Since the 16th century, we have been bringing trees into our homes around the Christmas period and decorating them with lights, tinsel, baubles and all kinds of tacky decorations.
But here at Cosmos, we know that trees are amazing year-round. We’ve collected a few of our favourite tree science treesearch stories from 2021 that reach beyond festive spruces, firs and pines.
1. Tree-D modelling: Scanning the savanna with 3D imaging
The award for best punny tree title is awarded to this story, which delves into a new 3D imaging technique that allows researchers to calculate the carbon storage capacity of individual trees.
Linda Luck, a PhD candidate at Charles Darwin University, is using 3D modelling to estimate the amount of carbon in trees across the Northern Territory savanna, to get a better picture of how our woodlands store carbon, and how this can be lost following fires and storms.
Trees are fantastic storers of carbon and are necessary for mitigating climate change. They act like a sieve, absorbing carbon and leaving the air cleaner. Knowing the quantity of carbon they can store gives a good indication of what the climate might look like in the future.
2. Paddock of dreams
At Currency Creek Arboretum, an hour south of Adelaide, Dean Nicolle has planted 10,600 individual eucalypt trees, representing eight Angophora species, 100 Corymbia and fully 872 Eucalyptus species or subspecies: some 97% of all known members of the Eucalypteae tribe.
It’s a taxonomic tapestry compressing 45 million years of evolution from across the continent into a single point in time and space. By attempting to grow every Australian eucalypt species in the one place, under uniform conditions, Nicolle has not only created the largest single collection of living eucalypts in the world, but a remarkable natural experiment.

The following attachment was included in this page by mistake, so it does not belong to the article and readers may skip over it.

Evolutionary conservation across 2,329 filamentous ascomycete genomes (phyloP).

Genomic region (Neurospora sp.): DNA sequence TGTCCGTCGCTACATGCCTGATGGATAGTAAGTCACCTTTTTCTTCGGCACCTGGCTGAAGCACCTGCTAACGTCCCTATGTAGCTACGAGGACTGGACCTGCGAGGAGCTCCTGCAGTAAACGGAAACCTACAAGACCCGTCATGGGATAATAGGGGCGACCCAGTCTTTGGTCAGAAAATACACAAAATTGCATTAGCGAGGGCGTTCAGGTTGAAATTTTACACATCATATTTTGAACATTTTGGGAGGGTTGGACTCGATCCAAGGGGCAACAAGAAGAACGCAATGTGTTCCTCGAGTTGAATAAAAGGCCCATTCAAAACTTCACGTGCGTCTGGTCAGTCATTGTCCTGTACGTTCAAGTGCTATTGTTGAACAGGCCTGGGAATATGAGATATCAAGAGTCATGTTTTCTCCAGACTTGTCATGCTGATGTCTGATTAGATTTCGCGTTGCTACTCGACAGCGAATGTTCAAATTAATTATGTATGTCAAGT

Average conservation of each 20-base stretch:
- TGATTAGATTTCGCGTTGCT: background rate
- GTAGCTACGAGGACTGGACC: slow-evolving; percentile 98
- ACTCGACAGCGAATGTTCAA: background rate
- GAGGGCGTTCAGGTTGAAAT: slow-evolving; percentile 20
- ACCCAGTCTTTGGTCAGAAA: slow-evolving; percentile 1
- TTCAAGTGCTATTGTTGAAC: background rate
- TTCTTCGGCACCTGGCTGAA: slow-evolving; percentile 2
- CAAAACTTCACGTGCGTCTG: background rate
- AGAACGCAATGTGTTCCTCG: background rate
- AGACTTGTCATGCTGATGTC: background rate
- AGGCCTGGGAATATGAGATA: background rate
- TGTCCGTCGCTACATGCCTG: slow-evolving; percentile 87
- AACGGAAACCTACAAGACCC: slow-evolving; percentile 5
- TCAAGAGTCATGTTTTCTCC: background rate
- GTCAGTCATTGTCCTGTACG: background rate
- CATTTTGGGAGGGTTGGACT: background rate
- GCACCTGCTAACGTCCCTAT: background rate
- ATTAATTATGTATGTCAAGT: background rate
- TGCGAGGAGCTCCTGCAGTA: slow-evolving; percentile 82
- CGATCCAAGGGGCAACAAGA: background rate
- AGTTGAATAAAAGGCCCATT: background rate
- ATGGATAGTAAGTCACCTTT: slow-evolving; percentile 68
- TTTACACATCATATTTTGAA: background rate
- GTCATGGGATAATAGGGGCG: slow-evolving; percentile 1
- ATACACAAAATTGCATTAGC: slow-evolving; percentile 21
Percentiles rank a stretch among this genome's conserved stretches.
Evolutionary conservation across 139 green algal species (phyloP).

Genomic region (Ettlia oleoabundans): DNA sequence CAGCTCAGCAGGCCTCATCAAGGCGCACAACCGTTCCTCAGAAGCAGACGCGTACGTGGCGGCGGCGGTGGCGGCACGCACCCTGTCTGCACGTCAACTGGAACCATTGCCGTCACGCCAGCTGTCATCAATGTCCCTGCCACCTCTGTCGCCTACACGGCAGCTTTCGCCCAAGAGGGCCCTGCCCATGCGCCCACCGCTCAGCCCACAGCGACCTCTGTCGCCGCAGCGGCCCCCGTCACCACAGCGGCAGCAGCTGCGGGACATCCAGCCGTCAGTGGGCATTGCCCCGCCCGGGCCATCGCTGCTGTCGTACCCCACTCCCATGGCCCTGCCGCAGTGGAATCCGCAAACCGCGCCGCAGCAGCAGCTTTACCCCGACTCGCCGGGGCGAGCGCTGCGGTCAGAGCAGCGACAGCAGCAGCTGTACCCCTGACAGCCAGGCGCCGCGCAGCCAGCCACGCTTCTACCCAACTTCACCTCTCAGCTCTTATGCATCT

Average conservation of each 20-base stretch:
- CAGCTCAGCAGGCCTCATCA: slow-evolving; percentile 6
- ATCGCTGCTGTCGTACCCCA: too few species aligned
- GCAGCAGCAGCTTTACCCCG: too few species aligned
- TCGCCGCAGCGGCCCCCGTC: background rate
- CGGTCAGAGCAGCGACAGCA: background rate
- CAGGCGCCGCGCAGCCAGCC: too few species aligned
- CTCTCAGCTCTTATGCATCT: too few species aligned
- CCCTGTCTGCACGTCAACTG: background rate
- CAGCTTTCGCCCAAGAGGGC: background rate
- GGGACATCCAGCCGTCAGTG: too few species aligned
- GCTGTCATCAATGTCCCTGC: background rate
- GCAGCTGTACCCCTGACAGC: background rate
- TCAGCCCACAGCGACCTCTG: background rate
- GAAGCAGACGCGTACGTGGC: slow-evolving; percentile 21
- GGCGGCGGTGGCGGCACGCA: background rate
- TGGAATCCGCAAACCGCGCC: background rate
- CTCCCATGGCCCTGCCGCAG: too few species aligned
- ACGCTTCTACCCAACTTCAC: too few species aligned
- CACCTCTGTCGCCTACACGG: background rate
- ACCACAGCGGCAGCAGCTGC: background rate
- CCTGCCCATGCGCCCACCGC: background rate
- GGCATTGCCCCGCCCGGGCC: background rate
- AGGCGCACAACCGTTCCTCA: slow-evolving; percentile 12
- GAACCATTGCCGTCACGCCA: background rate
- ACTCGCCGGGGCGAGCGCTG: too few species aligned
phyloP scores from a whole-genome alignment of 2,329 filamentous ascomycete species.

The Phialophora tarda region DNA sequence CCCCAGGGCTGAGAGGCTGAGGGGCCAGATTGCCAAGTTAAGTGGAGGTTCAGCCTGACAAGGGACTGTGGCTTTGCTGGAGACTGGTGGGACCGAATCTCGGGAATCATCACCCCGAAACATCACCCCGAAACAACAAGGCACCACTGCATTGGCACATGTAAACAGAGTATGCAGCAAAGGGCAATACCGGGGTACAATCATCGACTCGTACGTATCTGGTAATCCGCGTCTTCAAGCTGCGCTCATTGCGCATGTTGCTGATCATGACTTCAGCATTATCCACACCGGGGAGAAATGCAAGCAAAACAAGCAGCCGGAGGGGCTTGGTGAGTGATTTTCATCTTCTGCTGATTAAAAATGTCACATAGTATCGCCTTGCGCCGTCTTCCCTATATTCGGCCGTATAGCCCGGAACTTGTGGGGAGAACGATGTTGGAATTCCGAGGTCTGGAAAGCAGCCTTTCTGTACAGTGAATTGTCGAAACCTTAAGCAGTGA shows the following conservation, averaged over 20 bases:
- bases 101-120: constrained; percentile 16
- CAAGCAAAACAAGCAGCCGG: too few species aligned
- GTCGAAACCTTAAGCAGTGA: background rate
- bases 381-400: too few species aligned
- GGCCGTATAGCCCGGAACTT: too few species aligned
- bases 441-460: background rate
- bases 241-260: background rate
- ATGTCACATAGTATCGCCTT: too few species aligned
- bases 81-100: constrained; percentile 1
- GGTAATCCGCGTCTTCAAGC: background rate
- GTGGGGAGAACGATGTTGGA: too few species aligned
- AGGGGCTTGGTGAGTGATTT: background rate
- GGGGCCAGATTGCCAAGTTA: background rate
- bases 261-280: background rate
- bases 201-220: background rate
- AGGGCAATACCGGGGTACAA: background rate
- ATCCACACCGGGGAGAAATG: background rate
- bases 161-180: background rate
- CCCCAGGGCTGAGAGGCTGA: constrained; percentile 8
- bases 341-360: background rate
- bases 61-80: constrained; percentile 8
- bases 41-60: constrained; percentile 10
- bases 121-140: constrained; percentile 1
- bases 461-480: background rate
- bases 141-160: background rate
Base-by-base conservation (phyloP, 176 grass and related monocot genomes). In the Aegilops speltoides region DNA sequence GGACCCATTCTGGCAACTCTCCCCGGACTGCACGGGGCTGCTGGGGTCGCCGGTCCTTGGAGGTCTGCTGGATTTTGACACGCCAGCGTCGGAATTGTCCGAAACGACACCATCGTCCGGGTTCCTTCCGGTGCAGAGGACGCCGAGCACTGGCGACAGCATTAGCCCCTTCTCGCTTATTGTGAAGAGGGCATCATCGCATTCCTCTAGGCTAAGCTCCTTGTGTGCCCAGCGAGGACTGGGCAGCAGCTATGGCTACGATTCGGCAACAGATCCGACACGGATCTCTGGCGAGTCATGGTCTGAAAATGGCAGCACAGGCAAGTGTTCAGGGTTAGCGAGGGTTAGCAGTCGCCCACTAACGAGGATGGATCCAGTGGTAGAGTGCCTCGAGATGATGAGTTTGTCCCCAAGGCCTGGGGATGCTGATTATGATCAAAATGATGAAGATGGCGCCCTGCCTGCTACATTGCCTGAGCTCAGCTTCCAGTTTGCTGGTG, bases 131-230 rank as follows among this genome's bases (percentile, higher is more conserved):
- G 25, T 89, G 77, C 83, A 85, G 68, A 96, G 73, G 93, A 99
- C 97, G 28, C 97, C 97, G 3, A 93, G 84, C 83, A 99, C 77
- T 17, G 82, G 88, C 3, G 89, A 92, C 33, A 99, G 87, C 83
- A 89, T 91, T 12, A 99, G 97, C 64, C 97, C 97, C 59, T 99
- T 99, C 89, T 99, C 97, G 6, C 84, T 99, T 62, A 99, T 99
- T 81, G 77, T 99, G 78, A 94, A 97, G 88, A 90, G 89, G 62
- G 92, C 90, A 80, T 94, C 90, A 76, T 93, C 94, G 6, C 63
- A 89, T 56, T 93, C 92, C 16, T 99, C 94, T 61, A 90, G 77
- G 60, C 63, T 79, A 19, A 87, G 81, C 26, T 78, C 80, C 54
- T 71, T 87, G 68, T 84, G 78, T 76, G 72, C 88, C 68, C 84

In Cosmos 93, the summer edition of our print magazine, writer Danielle Clode visits this incredible arboretum to learn about how it might hold the key to the gums’ future.
3. Satellite mapping is preparing Australian cities for a warming earth
Imagine you’re an urban planner, worried about your city’s resilience in the face of the growing threat of climate change. You’ve seen research that shows urban environments – particularly neighbourhoods without tree canopy cover – are up to 10°C warmer than the surrounding area, so you’re trying to plant more trees and expand green spaces.
But how do you know where to focus your attention? And how do you know your efforts are working?
Now imagine if you could receive weekly or monthly reports, containing tailored information from satellites that are regularly mapping your city. As you browse through, the report tells you about how the tree canopy cover has changed and where; how healthy the vegetation is; and the locations of the hottest and coolest neighbourhoods.
When you combine this data with on-ground monitoring, you can start to see the big picture of how your city is adapting – and what decisions you need to make next.
4. Batt-trees? Cellulose in solid-state batteries shows promise
Trees aren’t just useful for their carbon storage capacity and their shade. Fibres from tree wood could also advance lithium-ion power, according to new research.